RICHMOND, Va. (BP) -- Hey sports fans, it's quiz time. Who broke Muhammad Ali's jaw during one of the biggest boxing upsets ever?
Ken Norton did. And there's a truth behind his victory we need to remember.
Norton, who died Sept. 18 at age 70, was a heavyweight fighter during the sport's last golden era. He wasn't as famous as Ali or "Smokin' Joe" Frazier. But Norton, a three-time boxing champion in the Marine Corps before he turned pro, was for real. In his prime, he was a 6-foot-3-inch, 210-pound, one-man wrecking crew who kept coming at you. He won 42 fights, including 33 knockouts, and lost only seven over a 14-year pro career.
Marines don't go down easy. Norton sure didn't.
The first time he fought Ali, in 1973, he was a 5-to-1 underdog. Ali, who was looking ahead to a big title shot at then-champ George Foreman, expected the upstart Norton to be a punching bag. Big mistake.
Norton came out firing, pounded Ali and took over the fight. Ali might have been "the greatest of all time," but he didn't see Norton's determined assault coming.
"Godzilla couldn't have beaten me that night," Norton said in an interview years later.
How did he do it? Simple: work, work and more work. Norton trained relentlessly for the fight. He allowed no distractions. He believed he could win and prepared for battle. Once the bell rang, he didn't listen or respond to his opponent's legendary trash talk. Norton talked with his fists. Chastened by that painful wakeup call, Ali won two later fights against Norton by razor-thin decisions, but never knocked Norton out in the 39 total rounds they fought.
Hard work doesn't always triumph over hype. But it wins more often than you might think.
"Success depends on effects," observes James McIntosh, who coaches leaders and executive teams in the business world. "Do you do things for effect or do you do things for effect? To help you to decide, I'll ask the question differently. Do you do things mainly to impress others or do you do things to accomplish something of consequence? ... Your choice of effect determines whether your success is flash-in-the-pan or sustainable."
We live in a flash-in-the-pan culture. Commitments and loyalties shift like the wind. People want something for nothing. Short-term profit rules. Make a splash, take the money and run. Let somebody else clean up the inevitable mess.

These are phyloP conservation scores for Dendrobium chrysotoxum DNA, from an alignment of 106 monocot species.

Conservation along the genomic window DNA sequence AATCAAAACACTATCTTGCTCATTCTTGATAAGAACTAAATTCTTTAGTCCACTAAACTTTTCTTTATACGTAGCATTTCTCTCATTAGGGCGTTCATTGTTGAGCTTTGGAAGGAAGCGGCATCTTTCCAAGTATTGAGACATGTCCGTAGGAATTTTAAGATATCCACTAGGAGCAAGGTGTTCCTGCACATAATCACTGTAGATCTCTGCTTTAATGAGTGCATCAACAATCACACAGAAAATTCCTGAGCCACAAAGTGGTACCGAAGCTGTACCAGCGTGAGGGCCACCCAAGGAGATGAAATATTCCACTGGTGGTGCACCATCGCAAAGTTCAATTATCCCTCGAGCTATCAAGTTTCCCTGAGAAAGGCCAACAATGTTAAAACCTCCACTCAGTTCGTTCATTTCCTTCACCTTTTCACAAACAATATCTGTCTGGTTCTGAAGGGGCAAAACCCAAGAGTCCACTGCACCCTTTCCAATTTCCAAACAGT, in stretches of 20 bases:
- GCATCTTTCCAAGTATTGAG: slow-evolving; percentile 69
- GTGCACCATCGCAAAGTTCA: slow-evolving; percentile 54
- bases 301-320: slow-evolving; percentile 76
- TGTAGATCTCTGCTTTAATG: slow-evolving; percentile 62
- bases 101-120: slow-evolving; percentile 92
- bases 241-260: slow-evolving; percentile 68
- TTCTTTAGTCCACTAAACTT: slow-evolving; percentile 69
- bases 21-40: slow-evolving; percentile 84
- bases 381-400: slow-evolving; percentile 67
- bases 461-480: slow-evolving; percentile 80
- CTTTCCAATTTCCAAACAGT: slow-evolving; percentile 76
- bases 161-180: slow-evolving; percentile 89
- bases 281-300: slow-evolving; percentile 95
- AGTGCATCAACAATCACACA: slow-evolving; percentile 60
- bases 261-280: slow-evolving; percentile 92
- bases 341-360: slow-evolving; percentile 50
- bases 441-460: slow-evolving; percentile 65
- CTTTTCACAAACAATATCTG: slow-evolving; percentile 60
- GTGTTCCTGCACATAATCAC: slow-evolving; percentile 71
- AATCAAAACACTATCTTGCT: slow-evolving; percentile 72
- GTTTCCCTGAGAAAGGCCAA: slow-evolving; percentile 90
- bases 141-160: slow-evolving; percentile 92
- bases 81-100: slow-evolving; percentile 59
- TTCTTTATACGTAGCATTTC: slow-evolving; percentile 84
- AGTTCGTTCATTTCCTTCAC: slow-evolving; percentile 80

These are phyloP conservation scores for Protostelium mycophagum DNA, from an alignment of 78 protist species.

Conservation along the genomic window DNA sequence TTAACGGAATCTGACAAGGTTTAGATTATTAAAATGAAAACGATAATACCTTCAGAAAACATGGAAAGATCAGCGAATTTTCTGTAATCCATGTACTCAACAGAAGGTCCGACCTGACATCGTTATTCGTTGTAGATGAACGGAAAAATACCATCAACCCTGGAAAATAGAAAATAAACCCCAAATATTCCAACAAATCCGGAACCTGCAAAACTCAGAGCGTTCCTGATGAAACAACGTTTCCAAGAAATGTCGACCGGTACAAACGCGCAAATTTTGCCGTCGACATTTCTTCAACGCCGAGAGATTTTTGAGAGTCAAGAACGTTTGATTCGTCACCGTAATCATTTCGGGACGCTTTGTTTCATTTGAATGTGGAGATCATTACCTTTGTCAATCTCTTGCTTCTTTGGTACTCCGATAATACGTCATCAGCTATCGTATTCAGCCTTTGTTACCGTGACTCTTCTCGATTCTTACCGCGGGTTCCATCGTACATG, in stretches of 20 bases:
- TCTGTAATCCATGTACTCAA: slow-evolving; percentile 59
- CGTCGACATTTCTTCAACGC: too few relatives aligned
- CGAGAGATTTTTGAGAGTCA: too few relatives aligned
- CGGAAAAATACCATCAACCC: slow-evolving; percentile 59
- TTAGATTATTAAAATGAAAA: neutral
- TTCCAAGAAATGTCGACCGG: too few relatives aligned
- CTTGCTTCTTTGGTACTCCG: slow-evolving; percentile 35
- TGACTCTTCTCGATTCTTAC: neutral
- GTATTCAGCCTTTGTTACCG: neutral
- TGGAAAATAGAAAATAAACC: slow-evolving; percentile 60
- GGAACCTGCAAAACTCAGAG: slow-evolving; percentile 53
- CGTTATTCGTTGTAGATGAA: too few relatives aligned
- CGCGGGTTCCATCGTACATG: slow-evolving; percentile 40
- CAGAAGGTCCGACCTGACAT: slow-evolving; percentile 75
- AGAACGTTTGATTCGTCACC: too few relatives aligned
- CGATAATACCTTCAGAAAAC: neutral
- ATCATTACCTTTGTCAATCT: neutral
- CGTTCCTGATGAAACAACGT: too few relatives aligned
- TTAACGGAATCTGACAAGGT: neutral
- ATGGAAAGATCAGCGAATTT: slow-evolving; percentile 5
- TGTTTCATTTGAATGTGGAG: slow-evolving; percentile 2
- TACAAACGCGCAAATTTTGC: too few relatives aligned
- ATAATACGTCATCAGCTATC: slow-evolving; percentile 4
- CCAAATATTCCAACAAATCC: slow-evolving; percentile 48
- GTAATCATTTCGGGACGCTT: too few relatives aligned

Children raised to believe they are extra-special expect straight A's in school just for showing up. They think they'll breeze through college and into great careers, without years of hard work and despite all economic indicators. Psychologists call this "magical thinking." It flies in the face of reality, experience and common sense.
Tragically, this mentality has seeped into our spiritual lives. We want closeness to God without prayer, Bible knowledge without study, church growth without missions, and blessings without obedience.
God's economy doesn't work that way. Grace is free, but it isn't cheap. Dietrich Bonhoeffer, who died at the hands of the Nazis because he refused to submit to their evil, regarded cheap grace as the "deadly enemy" of the church.
"Cheap grace is grace without discipleship, grace without the cross, grace without Jesus Christ living and incarnate," Bonhoeffer wrote in "The Cost of Discipleship." "Costly grace," on the other hand, "is costly because it costs a man his life, and it is grace because it gives a man the only true life. It is costly because it condemns sin, and grace because it justifies the sinner. Above all, it is costly because it cost God the life of His Son ... and what has cost God much cannot be cheap for us. ... Costly grace is the incarnation of God."
The apostle Paul, master missionary and disciple maker, put it this way:
"So then, my beloved, just as you have always obeyed, not as in my presence only, but now much more in my absence, work out your salvation with fear and trembling; for it is God who is at work in you, both to will and to work for His good pleasure. Do all things without grumbling or disputing; so that you will prove yourselves to be blameless and innocent, children of God above reproach in the midst of a crooked and perverse generation, among whom you appear as lights in the world" (Philippians 2:12-15, NASB).
Paul turned the world upside down, one disciple and one church at a time, through relentless work, prayer, teaching and missionary activity, even in his last days in Roman chains when he wrote the above words.
If you're looking for flash-in-the-pan success, Christian discipleship isn't for you.
If, on the other hand, you want to participate in the only enterprise that will produce eternal results, get to work.
Erich Bridges is global correspondent for the International Mission Board.
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